Another much-anticipated reintroduction into the Standard format, the versatility of Super Rod is what sets it apart from Sacred Ash or Energy Recycler. Not just being able to reintroduce Pokémon and basic energies back into the deck, but sometimes having to put back in extra Pokémon is actually a detriment, such as in Night March or Vespiquen decks. Super Rod is the nicely hedged bet.

Super Scoop Up (Furious Fists)

Suggested Number of Copies: 4

Super Scoop Up

Another all-in-one multipurpose item that, whilst on a coin flip, can be extremely powerful. SSU can serve as a switching option, an Ability reset for Pokémon when played from the hand, a healing option, as well as a way to reallocate Tools or attached energy. High counts are preferred to make sure at least some of them work.

Switch (Roaring Skies)

Suggested Number of Copies: 4


Probably the most staple Trainer ever, going all the way back to Base Set, Switch is a must for circulating Pokémon from the Bench to Active position. It cures status conditions, removes effects, and forces Lysandre plays from the opponent to finish off damaged Pokémon. Switches, or at least switching effects, are an absolute must in most decks. Switches are of increased importance in decks proportionally to the number of Pokémon with higher Retreat Costs.

Trainer’s Mail (Roaring Skies)

Suggested Number of Copies: 4

Trainers' Mail

A truly powerful consistency and item-based draw card, Trainer’s Mail can make up for the seemingly low counts of Supporters in decks and increase the chances of getting to those crucial first turn items. Trainer’s Mail has literally no draw back, being instantly playable, and you can decide to whiff a target if there’s nothing important. It’s one of the few ways to access key cards like Battle Compressors, Stadiums and Lysandre. It’s another way to make your first turn dig as deep as you need, and a great way to get the last bit of playable value out of a hand before you Sycamore. If you’ve got to go fast, this is the guy. But be careful when including Trainer’s Mail in your deck, as decks with high Pokémon and Energy lines are less likely to hit a Trainer card in the top four cards.

Ultra Ball (Flashfire and Roaring Skies)

Suggested Number of Copies: 4

Ultra Ball

The premier Pokémon search option. Since its release, Ultra Ball has been played in high counts for two huge reasons. First, it guarantees to search for a Pokémon of any type when played, and is unrestricted by the coin flips of Dual Ball, the HP restriction of Level Ball or the Retreat Cost restriction of Heavy Ball. Second, Ultra Ball can turn the detriment of having to discard two cards into a benefit – such as discarding energy to be attached later, or lining up Supporters for later use. Along with Sycamore, Switch and VS Seeker, Ultra Ball is a true, necessary staple. Luckily, it has received multiple reprints.

VS Seeker (Phantom Forces and Roaring Skies)

Suggested Number of Copies: 4

VS Seeker

This card is the reason decks are so consistent despite having relatively few good Supporters. Being able to Sycamore or Lysandre multiple times a game has become crucial, and this card also increases the potency of single-inclusion utility Supporters. Combine this card with Battle Compressor, and you have targeted Supporters on demand. Literally every deck should be running four of these, unless it’s Vileplume, maybe.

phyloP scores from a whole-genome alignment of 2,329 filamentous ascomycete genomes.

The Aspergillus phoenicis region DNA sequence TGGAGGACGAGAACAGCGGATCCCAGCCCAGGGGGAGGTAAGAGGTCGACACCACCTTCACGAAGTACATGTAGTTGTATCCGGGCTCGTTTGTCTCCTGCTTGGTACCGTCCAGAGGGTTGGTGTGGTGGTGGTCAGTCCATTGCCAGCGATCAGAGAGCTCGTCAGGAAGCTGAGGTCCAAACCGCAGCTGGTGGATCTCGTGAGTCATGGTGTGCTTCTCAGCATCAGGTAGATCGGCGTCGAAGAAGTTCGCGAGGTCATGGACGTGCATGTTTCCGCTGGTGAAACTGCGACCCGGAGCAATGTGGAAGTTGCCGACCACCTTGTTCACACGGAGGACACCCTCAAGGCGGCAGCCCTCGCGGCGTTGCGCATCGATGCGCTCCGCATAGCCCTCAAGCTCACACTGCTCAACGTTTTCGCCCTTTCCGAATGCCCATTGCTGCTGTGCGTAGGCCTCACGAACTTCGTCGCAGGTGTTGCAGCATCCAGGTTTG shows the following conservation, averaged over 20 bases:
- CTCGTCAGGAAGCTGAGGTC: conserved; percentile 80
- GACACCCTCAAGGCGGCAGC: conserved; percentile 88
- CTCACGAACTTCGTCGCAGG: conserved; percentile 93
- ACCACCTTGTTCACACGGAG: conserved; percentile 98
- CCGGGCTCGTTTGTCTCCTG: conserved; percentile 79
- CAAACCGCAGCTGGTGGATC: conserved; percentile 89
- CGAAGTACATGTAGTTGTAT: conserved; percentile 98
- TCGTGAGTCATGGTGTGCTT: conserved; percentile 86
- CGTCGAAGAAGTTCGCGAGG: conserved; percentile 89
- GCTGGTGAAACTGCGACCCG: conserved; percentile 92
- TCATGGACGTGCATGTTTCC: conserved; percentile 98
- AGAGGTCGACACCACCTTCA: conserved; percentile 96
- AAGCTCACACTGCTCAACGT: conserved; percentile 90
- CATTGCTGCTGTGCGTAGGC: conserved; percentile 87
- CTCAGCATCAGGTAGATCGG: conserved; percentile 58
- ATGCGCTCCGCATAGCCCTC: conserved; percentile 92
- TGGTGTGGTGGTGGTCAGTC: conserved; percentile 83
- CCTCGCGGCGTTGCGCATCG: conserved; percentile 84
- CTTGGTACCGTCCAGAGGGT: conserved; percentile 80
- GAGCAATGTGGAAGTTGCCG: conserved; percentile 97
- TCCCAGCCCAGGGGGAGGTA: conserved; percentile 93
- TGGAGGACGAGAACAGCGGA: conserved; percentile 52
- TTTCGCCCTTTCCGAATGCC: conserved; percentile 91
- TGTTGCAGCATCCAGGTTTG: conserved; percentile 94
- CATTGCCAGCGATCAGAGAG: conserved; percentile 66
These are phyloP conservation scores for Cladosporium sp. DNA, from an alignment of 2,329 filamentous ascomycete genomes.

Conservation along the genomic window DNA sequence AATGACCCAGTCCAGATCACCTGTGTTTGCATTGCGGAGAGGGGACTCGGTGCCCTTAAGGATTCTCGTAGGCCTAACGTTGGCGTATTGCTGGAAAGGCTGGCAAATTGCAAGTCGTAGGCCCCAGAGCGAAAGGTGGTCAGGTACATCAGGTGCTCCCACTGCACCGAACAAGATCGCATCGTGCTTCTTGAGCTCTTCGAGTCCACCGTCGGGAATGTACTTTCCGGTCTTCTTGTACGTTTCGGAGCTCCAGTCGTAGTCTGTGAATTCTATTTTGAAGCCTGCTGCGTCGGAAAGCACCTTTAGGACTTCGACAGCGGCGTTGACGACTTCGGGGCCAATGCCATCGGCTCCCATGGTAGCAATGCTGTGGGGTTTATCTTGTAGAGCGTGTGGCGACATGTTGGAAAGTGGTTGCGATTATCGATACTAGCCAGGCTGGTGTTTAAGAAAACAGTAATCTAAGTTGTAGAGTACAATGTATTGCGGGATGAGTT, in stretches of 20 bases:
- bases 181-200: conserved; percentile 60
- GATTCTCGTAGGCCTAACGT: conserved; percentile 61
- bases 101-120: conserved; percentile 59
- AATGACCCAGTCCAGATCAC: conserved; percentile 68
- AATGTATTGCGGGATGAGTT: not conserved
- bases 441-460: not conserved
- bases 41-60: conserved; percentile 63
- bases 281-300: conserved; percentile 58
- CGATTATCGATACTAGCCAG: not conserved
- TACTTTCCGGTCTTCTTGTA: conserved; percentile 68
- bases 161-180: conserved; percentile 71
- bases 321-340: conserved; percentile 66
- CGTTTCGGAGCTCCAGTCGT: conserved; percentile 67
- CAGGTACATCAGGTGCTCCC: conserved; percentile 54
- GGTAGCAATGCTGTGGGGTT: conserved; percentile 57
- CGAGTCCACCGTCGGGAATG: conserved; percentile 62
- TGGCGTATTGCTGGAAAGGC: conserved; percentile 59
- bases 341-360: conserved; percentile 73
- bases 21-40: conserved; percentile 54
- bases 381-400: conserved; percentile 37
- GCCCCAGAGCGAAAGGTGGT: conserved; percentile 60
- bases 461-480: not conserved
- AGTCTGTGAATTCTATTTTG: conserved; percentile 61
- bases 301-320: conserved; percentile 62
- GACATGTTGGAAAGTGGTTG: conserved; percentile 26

Aside from Trainers, certain Special Energies have reached staple status. First and foremost, Double Colourless Energies are the most-played Special Energy, and warrant a four count. So many good attacks cost two Colourless Energies, and this is the best way to grab some semi-energy acceleration. Double Dragon Energy are also seeing increased play, and open up some powerful combos by smoothing over the mixed energy costings that is characteristic of Dragon type Pokémon’s attacks. A playset of four is recommended. Finally, Strong Energies see enough play and provide such a benefit to be considered a staple. Again, four copies of this card are a must for Fighting decks.


To round out a true list of staple card inclusions, Shaymin EX must be mentioned. While Shaymin EX are expensive to buy, they are nearly omnipresent across all competitive decks. A good number to aim for is two copies of Shaymin EX, with three being optimal. Some lists may even run none or four, but you should be able to play competitively with two to three.

That completes my summary of the staple Trainers for the XY-Break Through sets for the 2016 competitive year in Standard. These are the cards that I would suggest hunting and the counts in which they’d likely be played. There are plenty of other powerful and important Trainers, but these are the ones that a good competitive cardpool should include. Different decks may require varying counts, along with some of the lesser-played Trainers of interest, but these are a great starting point to be able to build the majority of decks. I hope this breakdown of Trainers can be useful in guiding your card trades or sales, and for preparing you for a great tournament season ahead. Thanks for reading!

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About Jerkules


  1. Beautiful article, I’m getting back into the game after collecting for 8 years, this is single handedly the most helpful article I’ve ever read to get me back into it. Thank you so much!

  2. Hi!

    Great article, very helpful!

    Could you do an update for the 2017 TCG Rotation? There’s been significant changes and a lot of core trainers have been removed, and popular decks essentially eliminated.